Posted on Apr 27, 2012

You can set the interval from about 5-30 seconds. A relay operates the slide-change mechanism. Op amp Ul forms a sort of Schmitt trigger. Resistors Rl and R2 bias the noninverting input at pin 3 of Ul to half the supply voltage. Feedback resistor R3 increases or reduces the bias to pin 3, depending on whether the output of Ul is high or low. When power is first applied to the circuit, C2 has a zero charge and the inverting input of the op amp is at a lower voltage than its noninverting input. When the output of Ul is high, C2 begins to charge through R5 and D 1.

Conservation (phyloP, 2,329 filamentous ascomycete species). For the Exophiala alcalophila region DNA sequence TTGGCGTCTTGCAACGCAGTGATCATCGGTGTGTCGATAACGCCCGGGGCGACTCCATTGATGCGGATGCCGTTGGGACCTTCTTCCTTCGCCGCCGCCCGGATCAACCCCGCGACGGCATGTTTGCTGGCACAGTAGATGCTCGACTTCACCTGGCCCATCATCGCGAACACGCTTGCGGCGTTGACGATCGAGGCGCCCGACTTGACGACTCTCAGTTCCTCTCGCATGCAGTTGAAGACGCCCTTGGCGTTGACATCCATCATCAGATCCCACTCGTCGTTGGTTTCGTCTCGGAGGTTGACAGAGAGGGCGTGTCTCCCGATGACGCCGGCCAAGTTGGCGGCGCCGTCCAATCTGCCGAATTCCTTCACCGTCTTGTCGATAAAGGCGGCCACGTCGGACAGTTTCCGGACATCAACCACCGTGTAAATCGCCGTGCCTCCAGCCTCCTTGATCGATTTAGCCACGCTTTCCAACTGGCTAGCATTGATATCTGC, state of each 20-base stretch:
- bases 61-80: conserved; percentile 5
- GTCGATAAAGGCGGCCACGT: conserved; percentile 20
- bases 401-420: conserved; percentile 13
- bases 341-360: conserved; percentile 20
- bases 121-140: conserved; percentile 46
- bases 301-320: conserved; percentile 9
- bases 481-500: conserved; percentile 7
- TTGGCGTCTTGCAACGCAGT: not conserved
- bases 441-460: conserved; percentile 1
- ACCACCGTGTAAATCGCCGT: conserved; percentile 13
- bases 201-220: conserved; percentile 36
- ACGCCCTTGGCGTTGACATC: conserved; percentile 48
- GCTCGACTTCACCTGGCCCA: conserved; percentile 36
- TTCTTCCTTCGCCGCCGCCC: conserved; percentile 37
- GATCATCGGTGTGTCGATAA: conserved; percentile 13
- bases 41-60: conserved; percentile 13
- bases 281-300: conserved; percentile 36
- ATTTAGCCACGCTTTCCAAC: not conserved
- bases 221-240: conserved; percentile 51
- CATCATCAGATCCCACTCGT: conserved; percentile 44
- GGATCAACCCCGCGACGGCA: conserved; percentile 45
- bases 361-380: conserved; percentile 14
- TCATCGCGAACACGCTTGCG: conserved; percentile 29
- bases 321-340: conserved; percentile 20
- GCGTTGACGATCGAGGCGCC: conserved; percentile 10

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It takes about one second for the charge on C2 to reach the same voltage as that at the noninverting input of Ul. At that time, the output of Ul begins a negative swing. Because of the positive feedback through R3, the voltage at the noninverting input is reduced and the output becomes more negative. The voltage at the noninverting input is about lf. of the supply voltage, and C2 begins to discharge through the resistor bank. The timing is controlled by R6. The resulting pulses are fed to the base of Ql, configured as an emitter-following bufferstage, which is used to activate relay Kl. Transistor Ql is necessary because op amps usually have an output current in the 20-mA range, which is too low to activate the relay.

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